Australasian Journal of Philosophy 85 (2):307 – 324 (2007)
Recently, proponents of Humean Supervenience have challenged the plausibility of the intuition that the laws of nature 'govern', or guide, the evolution of events in the universe. Certain influential thought experiments authored by John Carroll, Michael Tooley, and others, rely strongly on such intuitions. These thought experiments are generally regarded as playing a central role in the lawhood debate, suggesting that the Mill-Ramsey-Lewis view of the laws of nature, and the related doctrine of the Humean Supervenience of laws, are false. In this paper, I take on these recent challenges, arguing that the intuition that the laws govern should be taken seriously. Still, I find the recent discussions insightful, in certain ways. Employing some ideas from one of the critics (Barry Loewer), I draw some non-standard conclusions about the significance of the thought experiments to the lawhood debate.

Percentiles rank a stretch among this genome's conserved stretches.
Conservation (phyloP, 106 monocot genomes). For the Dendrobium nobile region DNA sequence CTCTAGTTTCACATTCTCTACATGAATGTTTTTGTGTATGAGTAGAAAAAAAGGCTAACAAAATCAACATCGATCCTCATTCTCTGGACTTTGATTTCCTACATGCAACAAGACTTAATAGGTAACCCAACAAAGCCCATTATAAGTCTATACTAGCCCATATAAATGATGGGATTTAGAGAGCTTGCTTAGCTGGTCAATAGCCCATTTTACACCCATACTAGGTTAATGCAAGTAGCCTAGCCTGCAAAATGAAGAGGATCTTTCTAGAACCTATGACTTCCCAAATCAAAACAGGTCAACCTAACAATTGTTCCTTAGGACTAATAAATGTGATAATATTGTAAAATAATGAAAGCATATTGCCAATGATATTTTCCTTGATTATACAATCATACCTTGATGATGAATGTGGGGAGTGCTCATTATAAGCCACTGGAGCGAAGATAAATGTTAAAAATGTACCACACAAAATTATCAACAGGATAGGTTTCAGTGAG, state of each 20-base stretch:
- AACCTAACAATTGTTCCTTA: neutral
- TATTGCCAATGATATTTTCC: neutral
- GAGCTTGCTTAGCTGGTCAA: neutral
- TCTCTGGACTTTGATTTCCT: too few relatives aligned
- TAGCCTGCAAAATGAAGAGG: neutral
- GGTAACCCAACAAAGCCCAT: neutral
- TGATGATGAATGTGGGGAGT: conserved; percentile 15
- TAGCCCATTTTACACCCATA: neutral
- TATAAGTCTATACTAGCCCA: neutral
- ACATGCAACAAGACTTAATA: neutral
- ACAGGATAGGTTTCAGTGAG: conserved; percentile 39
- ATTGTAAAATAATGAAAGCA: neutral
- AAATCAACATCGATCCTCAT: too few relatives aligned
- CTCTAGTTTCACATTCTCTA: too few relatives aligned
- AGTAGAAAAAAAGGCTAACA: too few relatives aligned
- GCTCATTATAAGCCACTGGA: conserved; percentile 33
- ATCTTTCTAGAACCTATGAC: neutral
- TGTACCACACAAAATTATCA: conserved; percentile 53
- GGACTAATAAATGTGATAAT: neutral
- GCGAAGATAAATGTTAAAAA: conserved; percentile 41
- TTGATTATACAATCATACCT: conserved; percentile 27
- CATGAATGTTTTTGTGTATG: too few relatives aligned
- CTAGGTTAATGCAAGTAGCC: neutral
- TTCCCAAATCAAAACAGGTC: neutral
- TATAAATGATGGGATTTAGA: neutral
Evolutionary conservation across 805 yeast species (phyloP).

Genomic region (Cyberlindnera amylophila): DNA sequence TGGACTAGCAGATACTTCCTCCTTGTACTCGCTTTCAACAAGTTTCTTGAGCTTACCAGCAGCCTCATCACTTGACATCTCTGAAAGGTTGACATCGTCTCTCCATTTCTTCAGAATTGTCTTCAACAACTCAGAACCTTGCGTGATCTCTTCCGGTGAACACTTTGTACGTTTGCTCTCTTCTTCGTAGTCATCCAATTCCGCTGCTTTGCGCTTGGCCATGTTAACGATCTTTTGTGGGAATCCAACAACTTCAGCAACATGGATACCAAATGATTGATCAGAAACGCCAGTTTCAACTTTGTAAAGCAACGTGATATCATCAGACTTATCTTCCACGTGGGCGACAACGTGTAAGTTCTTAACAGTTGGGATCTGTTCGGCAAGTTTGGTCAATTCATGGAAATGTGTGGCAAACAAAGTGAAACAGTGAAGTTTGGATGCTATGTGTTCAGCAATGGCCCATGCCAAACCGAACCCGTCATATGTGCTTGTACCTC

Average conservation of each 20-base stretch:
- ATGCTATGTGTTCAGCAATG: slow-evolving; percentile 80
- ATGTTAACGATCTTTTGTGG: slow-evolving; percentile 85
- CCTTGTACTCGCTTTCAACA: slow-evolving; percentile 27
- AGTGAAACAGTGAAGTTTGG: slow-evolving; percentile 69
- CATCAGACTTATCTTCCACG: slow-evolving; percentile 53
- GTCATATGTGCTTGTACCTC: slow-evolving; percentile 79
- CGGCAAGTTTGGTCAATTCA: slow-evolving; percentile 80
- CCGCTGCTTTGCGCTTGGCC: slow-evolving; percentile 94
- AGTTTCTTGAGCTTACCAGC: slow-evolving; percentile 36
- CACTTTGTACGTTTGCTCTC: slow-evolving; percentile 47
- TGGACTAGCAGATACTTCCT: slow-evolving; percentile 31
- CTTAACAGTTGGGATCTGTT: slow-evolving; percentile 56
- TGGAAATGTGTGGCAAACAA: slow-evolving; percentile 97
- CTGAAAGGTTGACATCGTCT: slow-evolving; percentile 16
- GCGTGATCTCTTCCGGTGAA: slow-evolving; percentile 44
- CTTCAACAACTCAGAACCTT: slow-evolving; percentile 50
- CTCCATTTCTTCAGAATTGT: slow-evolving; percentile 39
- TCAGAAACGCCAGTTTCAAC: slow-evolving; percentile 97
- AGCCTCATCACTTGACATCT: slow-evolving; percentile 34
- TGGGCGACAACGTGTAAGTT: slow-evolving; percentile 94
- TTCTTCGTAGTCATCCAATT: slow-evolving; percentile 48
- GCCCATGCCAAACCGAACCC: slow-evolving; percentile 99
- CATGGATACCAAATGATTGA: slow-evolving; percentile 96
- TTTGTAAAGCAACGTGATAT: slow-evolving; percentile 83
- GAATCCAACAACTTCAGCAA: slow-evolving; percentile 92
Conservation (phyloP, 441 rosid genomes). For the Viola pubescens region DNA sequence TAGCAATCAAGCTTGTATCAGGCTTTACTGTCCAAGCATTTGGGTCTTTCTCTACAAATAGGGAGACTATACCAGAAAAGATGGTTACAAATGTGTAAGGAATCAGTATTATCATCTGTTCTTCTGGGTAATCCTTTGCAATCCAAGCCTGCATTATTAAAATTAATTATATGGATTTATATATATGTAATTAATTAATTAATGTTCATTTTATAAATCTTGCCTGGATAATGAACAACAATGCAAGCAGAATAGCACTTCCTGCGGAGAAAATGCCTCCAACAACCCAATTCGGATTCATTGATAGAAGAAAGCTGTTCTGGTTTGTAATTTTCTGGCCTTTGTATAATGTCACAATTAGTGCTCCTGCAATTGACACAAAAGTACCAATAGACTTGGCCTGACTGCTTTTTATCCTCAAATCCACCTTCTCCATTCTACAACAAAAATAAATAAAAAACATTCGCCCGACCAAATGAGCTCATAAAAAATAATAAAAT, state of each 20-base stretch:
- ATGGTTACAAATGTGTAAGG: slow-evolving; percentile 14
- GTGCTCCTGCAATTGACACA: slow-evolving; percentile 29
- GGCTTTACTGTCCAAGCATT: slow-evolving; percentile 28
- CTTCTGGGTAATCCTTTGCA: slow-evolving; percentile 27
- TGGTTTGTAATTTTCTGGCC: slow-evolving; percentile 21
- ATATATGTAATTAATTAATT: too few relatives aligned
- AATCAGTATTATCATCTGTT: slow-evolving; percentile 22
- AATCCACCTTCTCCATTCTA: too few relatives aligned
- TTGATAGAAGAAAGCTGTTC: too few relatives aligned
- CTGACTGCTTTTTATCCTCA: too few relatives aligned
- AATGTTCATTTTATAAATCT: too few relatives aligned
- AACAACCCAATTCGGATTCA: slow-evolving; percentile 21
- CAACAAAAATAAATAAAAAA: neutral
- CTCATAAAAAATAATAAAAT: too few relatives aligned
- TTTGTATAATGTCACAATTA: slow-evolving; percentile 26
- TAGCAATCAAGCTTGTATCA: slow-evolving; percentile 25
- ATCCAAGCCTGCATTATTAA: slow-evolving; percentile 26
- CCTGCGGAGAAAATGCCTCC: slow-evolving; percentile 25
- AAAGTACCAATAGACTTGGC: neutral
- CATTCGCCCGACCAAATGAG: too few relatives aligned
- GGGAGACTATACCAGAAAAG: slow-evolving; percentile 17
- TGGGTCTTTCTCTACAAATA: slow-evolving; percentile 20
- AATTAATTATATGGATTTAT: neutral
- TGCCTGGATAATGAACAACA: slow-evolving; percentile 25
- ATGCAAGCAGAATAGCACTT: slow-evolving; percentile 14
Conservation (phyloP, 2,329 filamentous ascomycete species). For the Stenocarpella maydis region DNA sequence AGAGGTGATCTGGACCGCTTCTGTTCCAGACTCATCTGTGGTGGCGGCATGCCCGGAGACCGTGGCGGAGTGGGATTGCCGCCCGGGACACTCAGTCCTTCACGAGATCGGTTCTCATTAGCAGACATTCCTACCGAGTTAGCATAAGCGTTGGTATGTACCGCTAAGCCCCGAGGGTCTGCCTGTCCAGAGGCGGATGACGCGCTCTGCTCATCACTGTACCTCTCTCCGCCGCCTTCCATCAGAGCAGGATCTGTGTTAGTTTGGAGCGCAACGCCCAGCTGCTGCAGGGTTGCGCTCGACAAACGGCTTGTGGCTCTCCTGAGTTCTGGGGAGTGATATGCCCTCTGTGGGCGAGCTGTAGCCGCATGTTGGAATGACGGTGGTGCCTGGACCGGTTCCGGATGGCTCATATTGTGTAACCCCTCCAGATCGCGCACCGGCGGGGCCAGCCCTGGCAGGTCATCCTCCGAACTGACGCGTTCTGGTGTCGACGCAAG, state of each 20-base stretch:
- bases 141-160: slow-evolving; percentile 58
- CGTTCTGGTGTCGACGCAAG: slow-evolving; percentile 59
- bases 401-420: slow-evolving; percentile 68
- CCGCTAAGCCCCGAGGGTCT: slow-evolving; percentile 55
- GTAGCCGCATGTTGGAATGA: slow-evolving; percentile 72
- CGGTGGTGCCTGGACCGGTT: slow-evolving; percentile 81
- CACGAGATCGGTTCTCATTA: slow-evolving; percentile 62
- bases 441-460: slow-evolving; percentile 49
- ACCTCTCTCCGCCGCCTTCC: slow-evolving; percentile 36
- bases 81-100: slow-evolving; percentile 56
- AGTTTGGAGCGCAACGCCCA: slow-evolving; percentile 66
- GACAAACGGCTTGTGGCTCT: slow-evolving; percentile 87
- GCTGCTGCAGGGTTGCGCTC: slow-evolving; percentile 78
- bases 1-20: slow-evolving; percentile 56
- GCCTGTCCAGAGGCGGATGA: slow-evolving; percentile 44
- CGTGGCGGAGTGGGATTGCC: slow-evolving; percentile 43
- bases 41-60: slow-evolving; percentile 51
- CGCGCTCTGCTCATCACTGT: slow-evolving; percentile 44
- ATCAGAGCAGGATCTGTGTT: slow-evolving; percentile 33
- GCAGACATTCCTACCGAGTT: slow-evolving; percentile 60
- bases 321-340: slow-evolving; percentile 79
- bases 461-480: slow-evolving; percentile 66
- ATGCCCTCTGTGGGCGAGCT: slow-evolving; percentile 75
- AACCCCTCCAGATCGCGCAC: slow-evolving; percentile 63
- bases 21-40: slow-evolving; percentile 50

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References found in this work BETA
Naming and Necessity.Saul Kripke - 2010 - In Darragh Byrne & Max Kölbel (eds.), Philosophy. Routledge. pp. 431-433.
Metaskepticism: Meditations in Ethnoepistemology.Shaun Nichols, Stephen Stich & Jonathan M. Weinberg - 2003 - In S. Luper (ed.), The Skeptics. Ashgate. pp. 227--247.
Citations of this work BETA
Laws of Nature Don't Have Ceteris Paribus Clauses, They Are Ceteris Paribus Clauses.Travis Dumsday - 2013 - Ratio 26 (2):134-147.
Fundamental Properties and the Laws of Nature.Heather Demarest - 2015 - Philosophy Compass 10 (5):334-344.
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